I think the difference is that driving a car can be (and is) a pleasurable experience for many people.  I doubt too many workers enjoy going into a mine, though.

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Re: Robots and their impact on the future
« Reply #860 on: October 18, 2016, 08:31:25 AM »
I think the difference is that driving a car can be (and is) a pleasurable experience for many people.  I doubt too many workers enjoy going into a mine, though.

Sure, but riding horses was fun too.  And some people still do it for fun.  But it's no longer a required life skill, and horse riding fatalities are WAY down as a result.

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Re: Robots and their impact on the future
« Reply #861 on: October 18, 2016, 10:17:58 AM »
I think the difference is that driving a car can be (and is) a pleasurable experience for many people.  I doubt too many workers enjoy going into a mine, though.

Sure, but riding horses was fun too.  And some people still do it for fun.  But it's no longer a required life skill, and horse riding fatalities are WAY down as a result.

Do the Amish have cup holders in there buggies so they can take a morning coffee on the commute? /joking
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2lazy2retire

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Re: Robots and their impact on the future
« Reply #862 on: October 18, 2016, 01:09:05 PM »
I can't wait for self-driving cars and for this all to be moot. Just like I can't imagine sending my husband down a mine everyday knowing he might not come out, I hope our grandchildren can't comprehend that we were willing to risk our lives driving.
I think the difference is that driving a car can be (and is) a pleasurable experience for many people.  I doubt too many workers enjoy going into a mine, though.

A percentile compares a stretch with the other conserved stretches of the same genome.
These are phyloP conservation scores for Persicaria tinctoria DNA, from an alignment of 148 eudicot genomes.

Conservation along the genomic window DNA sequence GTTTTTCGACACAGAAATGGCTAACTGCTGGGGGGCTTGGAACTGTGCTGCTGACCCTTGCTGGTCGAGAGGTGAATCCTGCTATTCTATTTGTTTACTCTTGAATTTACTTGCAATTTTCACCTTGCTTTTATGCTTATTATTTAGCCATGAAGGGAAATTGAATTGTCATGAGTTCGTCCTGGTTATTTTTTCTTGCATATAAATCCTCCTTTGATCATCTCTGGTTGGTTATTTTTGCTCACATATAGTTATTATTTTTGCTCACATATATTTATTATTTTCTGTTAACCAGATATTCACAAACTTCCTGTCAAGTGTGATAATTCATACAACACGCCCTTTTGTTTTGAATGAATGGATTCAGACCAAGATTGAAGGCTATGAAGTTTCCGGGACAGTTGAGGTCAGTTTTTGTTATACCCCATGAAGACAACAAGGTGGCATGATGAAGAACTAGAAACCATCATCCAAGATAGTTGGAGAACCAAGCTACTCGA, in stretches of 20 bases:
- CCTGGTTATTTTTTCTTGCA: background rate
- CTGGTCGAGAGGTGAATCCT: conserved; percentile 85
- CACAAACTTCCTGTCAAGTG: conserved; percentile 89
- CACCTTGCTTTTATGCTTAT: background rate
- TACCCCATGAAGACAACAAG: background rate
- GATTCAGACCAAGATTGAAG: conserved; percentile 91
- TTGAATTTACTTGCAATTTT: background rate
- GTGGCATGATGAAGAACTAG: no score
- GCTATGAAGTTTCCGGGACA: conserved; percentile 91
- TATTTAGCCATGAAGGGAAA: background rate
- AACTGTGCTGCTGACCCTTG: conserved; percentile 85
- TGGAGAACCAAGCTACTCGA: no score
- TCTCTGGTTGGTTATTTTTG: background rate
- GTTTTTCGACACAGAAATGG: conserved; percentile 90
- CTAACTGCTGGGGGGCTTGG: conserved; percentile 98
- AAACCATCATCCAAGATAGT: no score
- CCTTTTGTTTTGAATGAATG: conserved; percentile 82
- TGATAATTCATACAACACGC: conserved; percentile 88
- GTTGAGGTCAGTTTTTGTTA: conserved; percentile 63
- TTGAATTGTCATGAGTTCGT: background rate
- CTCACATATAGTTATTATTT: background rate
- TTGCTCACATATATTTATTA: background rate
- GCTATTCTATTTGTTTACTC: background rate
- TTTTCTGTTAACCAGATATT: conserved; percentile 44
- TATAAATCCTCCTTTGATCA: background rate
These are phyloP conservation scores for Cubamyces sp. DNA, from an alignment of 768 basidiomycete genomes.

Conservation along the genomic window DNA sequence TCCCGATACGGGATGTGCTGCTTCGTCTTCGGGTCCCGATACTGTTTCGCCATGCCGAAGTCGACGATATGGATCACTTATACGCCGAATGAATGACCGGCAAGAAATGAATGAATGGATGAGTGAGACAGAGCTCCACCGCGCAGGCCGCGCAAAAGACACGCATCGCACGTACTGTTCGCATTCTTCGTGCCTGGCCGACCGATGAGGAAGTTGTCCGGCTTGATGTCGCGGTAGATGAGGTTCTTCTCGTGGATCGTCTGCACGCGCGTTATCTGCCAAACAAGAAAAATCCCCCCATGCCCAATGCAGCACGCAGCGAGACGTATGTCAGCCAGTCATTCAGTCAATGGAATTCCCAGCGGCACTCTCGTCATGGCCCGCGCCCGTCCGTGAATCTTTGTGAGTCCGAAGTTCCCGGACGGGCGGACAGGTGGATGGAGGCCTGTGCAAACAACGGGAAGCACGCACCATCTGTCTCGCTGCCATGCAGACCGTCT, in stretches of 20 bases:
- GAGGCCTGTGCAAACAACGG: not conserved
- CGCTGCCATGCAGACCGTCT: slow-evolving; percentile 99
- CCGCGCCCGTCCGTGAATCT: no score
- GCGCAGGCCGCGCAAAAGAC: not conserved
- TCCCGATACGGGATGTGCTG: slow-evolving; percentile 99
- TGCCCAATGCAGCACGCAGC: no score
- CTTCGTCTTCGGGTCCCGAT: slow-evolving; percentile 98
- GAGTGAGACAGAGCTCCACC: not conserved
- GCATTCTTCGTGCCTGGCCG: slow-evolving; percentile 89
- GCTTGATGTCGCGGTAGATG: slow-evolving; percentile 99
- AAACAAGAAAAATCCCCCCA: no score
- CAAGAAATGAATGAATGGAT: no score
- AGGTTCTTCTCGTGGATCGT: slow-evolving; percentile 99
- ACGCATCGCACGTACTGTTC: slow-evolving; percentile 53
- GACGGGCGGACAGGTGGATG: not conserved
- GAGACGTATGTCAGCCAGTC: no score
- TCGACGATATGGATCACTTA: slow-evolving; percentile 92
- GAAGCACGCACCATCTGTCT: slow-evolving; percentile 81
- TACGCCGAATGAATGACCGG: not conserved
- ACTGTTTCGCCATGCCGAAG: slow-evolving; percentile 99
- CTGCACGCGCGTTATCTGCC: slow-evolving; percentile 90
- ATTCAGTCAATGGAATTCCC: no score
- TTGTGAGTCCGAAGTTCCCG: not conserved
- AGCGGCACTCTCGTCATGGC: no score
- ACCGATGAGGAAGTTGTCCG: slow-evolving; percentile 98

About as many who think driving is pleasurable I guess, roll on driver less UBER

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Re: Robots and their impact on the future
« Reply #863 on: October 18, 2016, 05:23:27 PM »
Do the Amish have cup holders in there buggies so they can take a morning coffee on the commute? /joking


don't know, but in Indiana they have hitching posts in the parking lot of WalMart for the Mennonites and other Luddites who shopped there.
Whom the Amish sometimes refer to as "NRA" - for "Not Really Amish"
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Re: Robots and their impact on the future
« Reply #864 on: October 18, 2016, 08:13:17 PM »
Do the Amish have cup holders in there buggies so they can take a morning coffee on the commute? /joking


don't know, but in Indiana they have hitching posts in the parking lot of WalMart for the Mennonites and other Luddites who shopped there.
Whom the Amish sometimes refer to as "NRA" - for "Not Really Amish"

Are they closer or further to the door than the bike racks?
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brooklynmoney

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Re: Robots and their impact on the future
« Reply #865 on: October 18, 2016, 09:45:48 PM »
Did anyone see the SNL skit on robots this weekend? I feel like it so sadly but so accurately portrays the stae of robots and AI today.

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Re: Robots and their impact on the future
« Reply #866 on: October 18, 2016, 09:56:51 PM »

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Re: Robots and their impact on the future
« Reply #867 on: October 19, 2016, 12:33:28 AM »
Do the Amish have cup holders in there buggies so they can take a morning coffee on the commute? /joking


don't know, but in Indiana they have hitching posts in the parking lot of WalMart for the Mennonites and other Luddites who shopped there.
Whom the Amish sometimes refer to as "NRA" - for "Not Really Amish"

Are they closer or further to the door than the bike racks?

That's the real question!  Haha.